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The U.S. Congress has recently passed something they call “No budget, no pay.” The bill (which became part of HR-325), which was signed by the president as a part of the debt ceiling suspension, is an effort to ensure that a budget is passed every year as is supposed to be the case.

Unfortunately, it does nothing of the kind.

Instead, it creates an escrow account for the full pay amount that is paid out either when the budget is finally passed, or, if a budget is not passed, paid out on the last day of 113th Congress (Jan. 3, 2015).

Despite what you read in the press or on the websites of our representatives and senators, everyone in the Congress will be paid no matter what.

At the very worst, it will be delayed. Despite the language in the bill that officially calls the provision “No budget, no pay,” there is no way that the members of Congress won’t get their salaries.

The following is a verbatim excerpt from Section 3 of the bill that was signed by the president:

(a) Holding Salaries in Escrow-

(1) IN GENERAL- If by April 15, 2013, a House of Congress has not agreed to a concurrent resolution on the budget for fiscal year 2014 pursuant to section 301 of the Congressional Budget Act of 1974, during the period described in paragraph (2) the payroll administrator of that House of Congress shall deposit in an escrow account all payments otherwise required to be made during such period for the compensation of Members of Congress who serve in that House of Congress, and shall release such payments to such Members only upon the expiration of such period.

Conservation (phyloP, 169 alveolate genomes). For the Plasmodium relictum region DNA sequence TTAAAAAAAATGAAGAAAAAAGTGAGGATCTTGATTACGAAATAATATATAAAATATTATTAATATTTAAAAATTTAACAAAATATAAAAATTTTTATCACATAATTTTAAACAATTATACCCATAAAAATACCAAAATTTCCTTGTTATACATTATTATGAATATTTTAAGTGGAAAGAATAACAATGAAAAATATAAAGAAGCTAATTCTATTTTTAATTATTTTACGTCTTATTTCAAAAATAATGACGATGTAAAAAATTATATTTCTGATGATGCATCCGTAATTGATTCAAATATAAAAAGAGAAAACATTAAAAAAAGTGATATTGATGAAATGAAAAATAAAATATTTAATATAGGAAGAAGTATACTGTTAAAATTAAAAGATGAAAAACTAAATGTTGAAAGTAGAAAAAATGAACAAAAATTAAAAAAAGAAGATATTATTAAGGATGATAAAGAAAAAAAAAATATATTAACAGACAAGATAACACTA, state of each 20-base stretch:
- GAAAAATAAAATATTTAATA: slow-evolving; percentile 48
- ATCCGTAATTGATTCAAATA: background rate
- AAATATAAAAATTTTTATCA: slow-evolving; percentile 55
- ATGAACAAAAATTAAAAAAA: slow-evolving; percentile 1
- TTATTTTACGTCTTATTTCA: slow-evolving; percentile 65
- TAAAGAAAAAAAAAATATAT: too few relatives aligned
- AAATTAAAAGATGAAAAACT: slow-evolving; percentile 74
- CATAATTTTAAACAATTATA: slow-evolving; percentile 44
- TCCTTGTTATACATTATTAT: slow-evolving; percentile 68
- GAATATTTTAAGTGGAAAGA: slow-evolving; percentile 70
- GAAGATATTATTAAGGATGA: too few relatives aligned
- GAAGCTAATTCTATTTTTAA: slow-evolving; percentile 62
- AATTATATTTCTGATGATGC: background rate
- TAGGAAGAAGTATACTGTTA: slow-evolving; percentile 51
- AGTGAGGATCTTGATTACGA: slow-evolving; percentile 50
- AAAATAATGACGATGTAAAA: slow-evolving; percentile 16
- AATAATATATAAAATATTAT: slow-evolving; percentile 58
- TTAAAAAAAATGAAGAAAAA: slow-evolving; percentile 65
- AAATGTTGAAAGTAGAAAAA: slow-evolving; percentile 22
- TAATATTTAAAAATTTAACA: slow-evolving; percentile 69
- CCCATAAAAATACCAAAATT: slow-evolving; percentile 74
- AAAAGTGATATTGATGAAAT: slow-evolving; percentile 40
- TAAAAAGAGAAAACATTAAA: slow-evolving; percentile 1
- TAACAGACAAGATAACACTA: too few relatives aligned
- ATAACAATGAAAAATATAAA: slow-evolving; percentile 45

(2) PERIOD DESCRIBED- With respect to a House of Congress, the period described in this paragraph is the period which begins on April 16, 2013, and ends on the earlier of —

(A) the day on which the House of Congress agrees to a concurrent resolution on the budget for fiscal year 2014 pursuant to section 301 of the Congressional Budget Act of 1974; or

(B) the last day of the One Hundred Thirteenth Congress.

To be fair to those members of Congress who might have wanted to pass a “No budget, no pay” bill, it is prohibited by the 27th Amendment of the Constitution.

The 27th Amendment specifically prohibits either increasing or reducing the pay of a sitting Congress. So no Congress can change its own pay only that of Congresses elected in future elections.

So the next time someone mentions “no budget, no pay” as an example of making Congress do its job, ask about the escrow account.

Ask if the escrow account bears interest. Ask if they forgot that “no” should mean “no.” Ask them about the 27th Amendment.

Suggest Congress work on legislation that will actually solve a problem. Suggest Congress use words accurately and correctly. Ask Congress to say what they mean.

Rob Porter

Warrenton